5 days in Singapore is a tad too long without your family. I am reading my old entries when I was still using msn spaces before moving to blogspot. Just in case, you are interested, I started writing entries here in December 2005 before moving to blogspot in March 2006. It was a different kind of entry but I thought I had more fun blogging. I picked up one entry for you to enjoy:-
My 5 year old son always tells me, whenever my official car arrives, 'kereta boss datang'. Now that I am holding this position, for whatever reason, he says I am now a boss and that's why I have an official car. We would have conversations that goes like 'masa babah balum boss ...' According to my son, that means even when I was the head honcho of the retirement agency looking after $1 billion fund means I was still not a 'boss'. His definition of 'boss' apparently refers to higher value position. Interestingly, the other day, one of my institution's officers also refer to me as 'boss', I smiled, thinking about my son.
That actually sets me thinking. We instinctively know that a boss is someone you report to like your immediate manager, your supervisor, your overseer. Its meaning is clear enough, you know a boss is someone who directs someone junior than he is. It sounded so colloquial, yet is almost universal in its usage that you can go anywhere in the world and instantly know when someone is refered to as 'boss' means that person is someone to be respected (or feared).What is the origin of the word 'boss'?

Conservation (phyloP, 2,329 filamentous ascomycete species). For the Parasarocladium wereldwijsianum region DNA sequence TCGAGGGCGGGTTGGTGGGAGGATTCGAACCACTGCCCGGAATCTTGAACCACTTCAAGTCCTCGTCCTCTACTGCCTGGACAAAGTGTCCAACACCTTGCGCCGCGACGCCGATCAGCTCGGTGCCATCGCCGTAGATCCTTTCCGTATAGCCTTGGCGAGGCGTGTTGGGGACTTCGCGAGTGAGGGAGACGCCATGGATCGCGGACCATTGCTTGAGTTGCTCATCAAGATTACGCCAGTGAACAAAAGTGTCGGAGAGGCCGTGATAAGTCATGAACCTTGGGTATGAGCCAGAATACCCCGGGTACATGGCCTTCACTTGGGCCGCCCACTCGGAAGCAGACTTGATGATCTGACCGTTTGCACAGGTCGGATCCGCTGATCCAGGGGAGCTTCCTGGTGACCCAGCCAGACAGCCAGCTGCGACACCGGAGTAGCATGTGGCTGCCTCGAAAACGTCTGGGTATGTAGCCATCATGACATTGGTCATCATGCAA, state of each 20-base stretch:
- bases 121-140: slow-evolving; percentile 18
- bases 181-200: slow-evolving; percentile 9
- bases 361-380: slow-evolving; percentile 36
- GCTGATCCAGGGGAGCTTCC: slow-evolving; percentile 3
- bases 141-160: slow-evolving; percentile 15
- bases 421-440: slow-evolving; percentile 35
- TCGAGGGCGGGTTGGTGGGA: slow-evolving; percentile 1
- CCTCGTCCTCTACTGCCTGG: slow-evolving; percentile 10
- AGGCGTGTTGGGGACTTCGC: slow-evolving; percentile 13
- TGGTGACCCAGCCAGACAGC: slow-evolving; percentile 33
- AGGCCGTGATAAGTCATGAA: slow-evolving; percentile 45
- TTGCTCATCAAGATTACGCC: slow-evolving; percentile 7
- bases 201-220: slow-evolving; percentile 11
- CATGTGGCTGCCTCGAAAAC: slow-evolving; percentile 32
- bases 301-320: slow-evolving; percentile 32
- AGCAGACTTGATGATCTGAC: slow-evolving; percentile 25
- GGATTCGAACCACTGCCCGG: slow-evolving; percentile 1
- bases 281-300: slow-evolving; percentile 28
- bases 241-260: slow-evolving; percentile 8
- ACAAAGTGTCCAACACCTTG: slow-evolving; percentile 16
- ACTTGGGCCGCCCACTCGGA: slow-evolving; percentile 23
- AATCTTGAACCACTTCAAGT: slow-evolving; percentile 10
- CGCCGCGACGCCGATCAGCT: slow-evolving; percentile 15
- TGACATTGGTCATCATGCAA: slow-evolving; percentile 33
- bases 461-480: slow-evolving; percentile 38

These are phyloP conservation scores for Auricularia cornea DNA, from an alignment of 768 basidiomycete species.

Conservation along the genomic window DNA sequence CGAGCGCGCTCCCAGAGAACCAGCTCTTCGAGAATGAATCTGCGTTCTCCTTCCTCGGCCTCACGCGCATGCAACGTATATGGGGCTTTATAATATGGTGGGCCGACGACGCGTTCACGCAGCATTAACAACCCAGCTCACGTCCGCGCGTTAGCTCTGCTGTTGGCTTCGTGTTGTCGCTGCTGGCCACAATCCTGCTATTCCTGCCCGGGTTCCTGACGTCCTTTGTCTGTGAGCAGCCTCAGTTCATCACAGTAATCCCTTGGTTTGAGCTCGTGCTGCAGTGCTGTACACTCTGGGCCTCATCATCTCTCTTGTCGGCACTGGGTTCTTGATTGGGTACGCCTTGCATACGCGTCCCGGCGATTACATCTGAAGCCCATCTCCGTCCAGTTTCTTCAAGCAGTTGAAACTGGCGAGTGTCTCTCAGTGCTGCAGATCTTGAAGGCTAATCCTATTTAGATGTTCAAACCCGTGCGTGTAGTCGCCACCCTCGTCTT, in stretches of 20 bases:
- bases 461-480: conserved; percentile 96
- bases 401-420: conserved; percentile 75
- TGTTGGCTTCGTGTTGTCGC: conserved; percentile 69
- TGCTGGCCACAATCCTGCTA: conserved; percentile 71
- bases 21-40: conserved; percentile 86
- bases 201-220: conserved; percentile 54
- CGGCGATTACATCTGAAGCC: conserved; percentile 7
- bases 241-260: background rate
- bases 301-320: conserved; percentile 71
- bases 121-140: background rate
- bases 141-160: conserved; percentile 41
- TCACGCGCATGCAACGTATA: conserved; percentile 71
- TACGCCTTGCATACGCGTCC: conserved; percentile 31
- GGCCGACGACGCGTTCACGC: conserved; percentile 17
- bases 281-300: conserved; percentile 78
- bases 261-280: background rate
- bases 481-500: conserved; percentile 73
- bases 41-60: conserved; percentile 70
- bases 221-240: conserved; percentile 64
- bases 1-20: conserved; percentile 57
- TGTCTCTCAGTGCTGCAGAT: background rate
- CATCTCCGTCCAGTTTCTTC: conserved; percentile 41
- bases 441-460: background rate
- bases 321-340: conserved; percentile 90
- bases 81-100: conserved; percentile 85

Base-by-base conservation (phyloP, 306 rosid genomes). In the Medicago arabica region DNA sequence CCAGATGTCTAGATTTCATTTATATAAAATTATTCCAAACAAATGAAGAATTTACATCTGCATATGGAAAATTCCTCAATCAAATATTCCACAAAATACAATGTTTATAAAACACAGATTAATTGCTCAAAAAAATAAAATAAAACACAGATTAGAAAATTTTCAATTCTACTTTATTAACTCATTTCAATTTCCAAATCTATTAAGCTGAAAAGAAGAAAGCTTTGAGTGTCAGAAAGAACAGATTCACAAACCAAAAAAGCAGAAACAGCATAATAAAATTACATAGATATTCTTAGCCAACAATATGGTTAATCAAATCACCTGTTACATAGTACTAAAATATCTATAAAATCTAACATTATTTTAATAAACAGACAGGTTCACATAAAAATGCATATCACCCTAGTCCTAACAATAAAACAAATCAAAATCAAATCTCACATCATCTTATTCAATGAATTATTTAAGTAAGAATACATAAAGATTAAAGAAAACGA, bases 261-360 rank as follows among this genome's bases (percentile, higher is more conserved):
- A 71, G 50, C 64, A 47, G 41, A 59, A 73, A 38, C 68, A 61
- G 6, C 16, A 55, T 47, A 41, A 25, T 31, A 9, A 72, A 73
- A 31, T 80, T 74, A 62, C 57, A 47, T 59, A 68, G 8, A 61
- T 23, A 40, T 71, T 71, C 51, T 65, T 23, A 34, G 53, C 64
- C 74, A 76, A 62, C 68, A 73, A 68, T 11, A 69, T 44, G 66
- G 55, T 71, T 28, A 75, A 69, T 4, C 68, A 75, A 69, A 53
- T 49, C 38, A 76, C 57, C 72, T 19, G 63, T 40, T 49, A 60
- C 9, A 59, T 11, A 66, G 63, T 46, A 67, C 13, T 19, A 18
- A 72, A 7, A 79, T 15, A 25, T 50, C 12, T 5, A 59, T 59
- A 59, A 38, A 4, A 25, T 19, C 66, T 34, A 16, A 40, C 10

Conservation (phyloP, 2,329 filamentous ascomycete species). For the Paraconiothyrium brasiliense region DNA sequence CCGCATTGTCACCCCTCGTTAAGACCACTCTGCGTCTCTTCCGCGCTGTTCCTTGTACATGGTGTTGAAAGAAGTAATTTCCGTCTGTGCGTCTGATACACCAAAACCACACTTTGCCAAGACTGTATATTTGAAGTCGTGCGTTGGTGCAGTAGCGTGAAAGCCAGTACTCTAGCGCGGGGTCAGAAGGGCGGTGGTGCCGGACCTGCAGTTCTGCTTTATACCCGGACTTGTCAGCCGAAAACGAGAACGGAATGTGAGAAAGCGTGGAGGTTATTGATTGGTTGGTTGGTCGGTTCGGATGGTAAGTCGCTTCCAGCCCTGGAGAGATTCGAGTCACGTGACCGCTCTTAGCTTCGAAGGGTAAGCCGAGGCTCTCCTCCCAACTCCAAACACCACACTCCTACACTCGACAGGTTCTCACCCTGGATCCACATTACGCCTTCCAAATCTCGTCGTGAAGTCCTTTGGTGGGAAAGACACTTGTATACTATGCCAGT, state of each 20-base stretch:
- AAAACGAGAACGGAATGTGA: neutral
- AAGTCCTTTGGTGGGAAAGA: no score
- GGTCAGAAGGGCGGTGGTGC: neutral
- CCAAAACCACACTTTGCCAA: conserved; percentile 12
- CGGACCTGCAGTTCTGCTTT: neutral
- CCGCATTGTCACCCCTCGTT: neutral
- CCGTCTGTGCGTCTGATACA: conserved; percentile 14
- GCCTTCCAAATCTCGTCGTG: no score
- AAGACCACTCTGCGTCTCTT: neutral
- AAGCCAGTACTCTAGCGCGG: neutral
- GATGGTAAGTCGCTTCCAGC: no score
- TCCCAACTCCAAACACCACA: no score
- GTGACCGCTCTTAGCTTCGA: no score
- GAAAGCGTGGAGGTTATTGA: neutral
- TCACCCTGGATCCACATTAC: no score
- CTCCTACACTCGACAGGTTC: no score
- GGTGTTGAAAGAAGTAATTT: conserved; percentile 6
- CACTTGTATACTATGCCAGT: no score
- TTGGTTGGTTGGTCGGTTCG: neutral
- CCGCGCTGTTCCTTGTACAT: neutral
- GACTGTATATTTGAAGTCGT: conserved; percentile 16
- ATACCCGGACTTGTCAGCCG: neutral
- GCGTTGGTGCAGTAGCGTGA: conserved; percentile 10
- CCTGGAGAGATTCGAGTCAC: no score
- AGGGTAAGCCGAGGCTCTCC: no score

According to experts, the word most likely originate from the Dutch word 'baas' meaning Master. The older meaning of that Dutch word was apparently 'uncle', and it was also possibly derived from the German word 'base' meaning 'female cousin' (again from another Old High German word 'basa' meaning 'aunt'). 'Boss' is first recorded in English in 1635 in New England, when a John Winthrop wrote in his journal during an English group arrival in Massachusetts Bay: "Here arrived a small Norsey bark, of twenty-five tons, sent by the Lords Say, etc., with one Gardiner, an expert engineer or work base, and provisions of all sorts, to begin a fort at the mouth of Connecticut." That base was the Dutch word we now know as boss. Since then, 'boss' grew in popularity over the years, gradually taking the place of master as that latter word became associated with slavery. 'Boss' was seen as plain and emphatic, making it a useful informal substitute for words like employer, supervisor, and foreman. 'Boss' became a respectful way of addressing a person to acknowledge that person's leadership or authority.
In Brunei, I remember a time when, parents are referred to as bosses when referring to them in the third person, 'boss laki' for the father and 'boss bini' for the mother. I am not sure whether this colloquial usage is still in use nowadays. But whatever it is, be it in Brunei or elsewhere, when someone is referred to as 'boss', we know what he means, even my 5 year old knows that.